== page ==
Guyana likely to join Crime Stoppers programme August
Guyana Chronicle
February 20, 2007

Related Links: Articles on crime
Letters Menu Archival Menu

THE government anticipates that Guyana will be able to implement the ‘Crime Stoppers’ programme by August, as it continues to make good on its promise to improve security.

In the process, this country will join other Caribbean countries to combat crime through effective collaboration among the community, the media and the Police, the Government Information Agency (GINA) said.

“Members of the steering committee met recently to continue their discussions on the right time for the implementation, so we are working assiduously to establish this programme,” Minister of Home Affairs, Mr. Clement Rohee told GINA.

He reported that, on February 15, the steering committee discussed issues on the constitution of it and examined the merits and criteria for appointing persons to serve on the ‘Crime Stoppers’ board.

Rohee said the committee is tasked with examining the functions and characteristics of ‘Crime Stoppers International’ and advise on the appropriate date for the local launch.

The committee is also in discussion with Guyana Telephone & Telegraph Company (GT&T) for the provision of special lines for the purpose.

‘Crime Stoppers’ is part of a wider scheme to fight crime and other initiatives include a Citizens’ Security Programme, with the intention of restructuring the Police Force, Neighbourhood and Community Policing, GINA stated.

The Citizens’ Security Programme facilitates the passage of information regarding criminal activity from citizens to the Police, based on anonymity and it has been successful in reducing and preventing crime worldwide, GINA said.

According to GINA, it works on three components, the community, the media and the Police, with residents being the foundation and the media assisting to highlight unsolved crimes and regularly promoting the special Crime Stoppers telephone numbers.

GINA said there are about 1,200 Crime Stoppers programmes in 20 countries, among them the United States, Australia, South Africa, Canada, United Kingdom and Barbados and Trinidad and Tobago in the Caribbean.

How it works If you witness or know about a crime, a 1-800 toll-free number will be made available for you to call and you will never be required to provide your name, or testify in court.

A secret code number will be given you at the time you report the crime and it would be the basis on which you identify yourself.

You will then be given a time period in which to follow-up on the actions taken, based on the information you provided and the reward you receive will depend on the level of action taken, such as an arrest or conviction, or the amount of items seized and their value.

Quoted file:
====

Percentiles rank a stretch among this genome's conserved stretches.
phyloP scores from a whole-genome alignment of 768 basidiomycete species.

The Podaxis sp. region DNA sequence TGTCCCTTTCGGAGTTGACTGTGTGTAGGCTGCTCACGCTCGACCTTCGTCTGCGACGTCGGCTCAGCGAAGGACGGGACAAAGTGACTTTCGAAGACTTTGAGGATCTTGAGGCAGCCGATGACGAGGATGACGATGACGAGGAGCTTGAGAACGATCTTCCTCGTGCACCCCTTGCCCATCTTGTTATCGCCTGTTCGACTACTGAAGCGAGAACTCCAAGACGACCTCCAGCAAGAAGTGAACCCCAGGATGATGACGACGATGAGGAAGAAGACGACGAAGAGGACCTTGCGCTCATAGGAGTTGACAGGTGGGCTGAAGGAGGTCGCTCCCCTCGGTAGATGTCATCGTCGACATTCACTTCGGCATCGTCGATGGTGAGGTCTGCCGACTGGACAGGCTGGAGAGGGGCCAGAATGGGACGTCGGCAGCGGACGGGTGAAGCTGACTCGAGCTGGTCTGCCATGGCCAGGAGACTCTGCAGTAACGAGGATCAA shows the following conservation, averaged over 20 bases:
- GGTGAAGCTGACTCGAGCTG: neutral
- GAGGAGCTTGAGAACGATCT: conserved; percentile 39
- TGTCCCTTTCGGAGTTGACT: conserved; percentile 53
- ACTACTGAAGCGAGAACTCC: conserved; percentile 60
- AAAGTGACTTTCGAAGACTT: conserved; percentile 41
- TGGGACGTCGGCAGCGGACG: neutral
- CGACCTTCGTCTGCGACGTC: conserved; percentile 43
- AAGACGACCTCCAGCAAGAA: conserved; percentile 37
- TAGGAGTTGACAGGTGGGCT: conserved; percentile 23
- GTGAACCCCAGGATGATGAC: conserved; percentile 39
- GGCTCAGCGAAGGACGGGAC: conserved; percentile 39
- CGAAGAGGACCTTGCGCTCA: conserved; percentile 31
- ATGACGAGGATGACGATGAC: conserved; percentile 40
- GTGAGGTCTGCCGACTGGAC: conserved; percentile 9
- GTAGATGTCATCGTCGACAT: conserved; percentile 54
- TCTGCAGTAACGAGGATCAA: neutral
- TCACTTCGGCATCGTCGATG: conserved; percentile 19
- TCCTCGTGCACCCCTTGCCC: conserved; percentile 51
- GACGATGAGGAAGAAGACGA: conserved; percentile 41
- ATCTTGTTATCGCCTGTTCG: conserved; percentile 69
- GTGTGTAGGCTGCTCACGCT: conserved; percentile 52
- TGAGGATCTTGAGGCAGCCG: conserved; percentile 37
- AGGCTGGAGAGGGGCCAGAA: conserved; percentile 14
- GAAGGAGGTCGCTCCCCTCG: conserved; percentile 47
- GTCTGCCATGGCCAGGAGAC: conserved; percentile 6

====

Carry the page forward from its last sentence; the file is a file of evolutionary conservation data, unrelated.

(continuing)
The reward would then be handed over to you by a bank manager at a location of your choice, with you only being required to provide your code number, GINA explained.

Good Hope squatters getting financial aid to relocate

THE government is now offering monetary assistance to about 26 families who are squatting on the Good Hope sea defence reserve.

The Government Information Agency (GINA) said the financial aid is a further encouragement to ensure they relocate to Grassfield, Lusignan, also on East Coast Demerara.

GINA said Minister of Housing and Water, Mr. Harry Narine Nawbatt, on behalf of President Bharrat Jagdeo, recently met the intended beneficiaries and informed them of their new allocation.

During the interaction, the agency said, the residents had indicated their concerns and reservations about their impending move, including funding constraints and those issues were discussed with the Head of State, who agreed to offer each family $150,000.

However, Minister Nawbatt pointed out that the help would be made available only after the ministry is satisfied that the recipients have relocated and he paid a follow-up visit on February 10 to notify them about the impending deal.

GINA said he also set the deadline for their relocation as March 31 and they expressed satisfaction and promised to comply.

Representatives of about 30 families who were occupying the squatter settlement had previously met President Jagdeo at the Office of the President in 2005, after an informal meeting with them during his walkabout in the area aback of the ‘Tropical Woods’ processing facility at Good Hope, GINA said.

GINA said President Jagdeo negotiated with Guyana Sugar Corporation (GUYSUCO) for the land on which the squatters are to settle and roads have already been built at Grassfield while pipelines are being laid ahead of other infrastructure.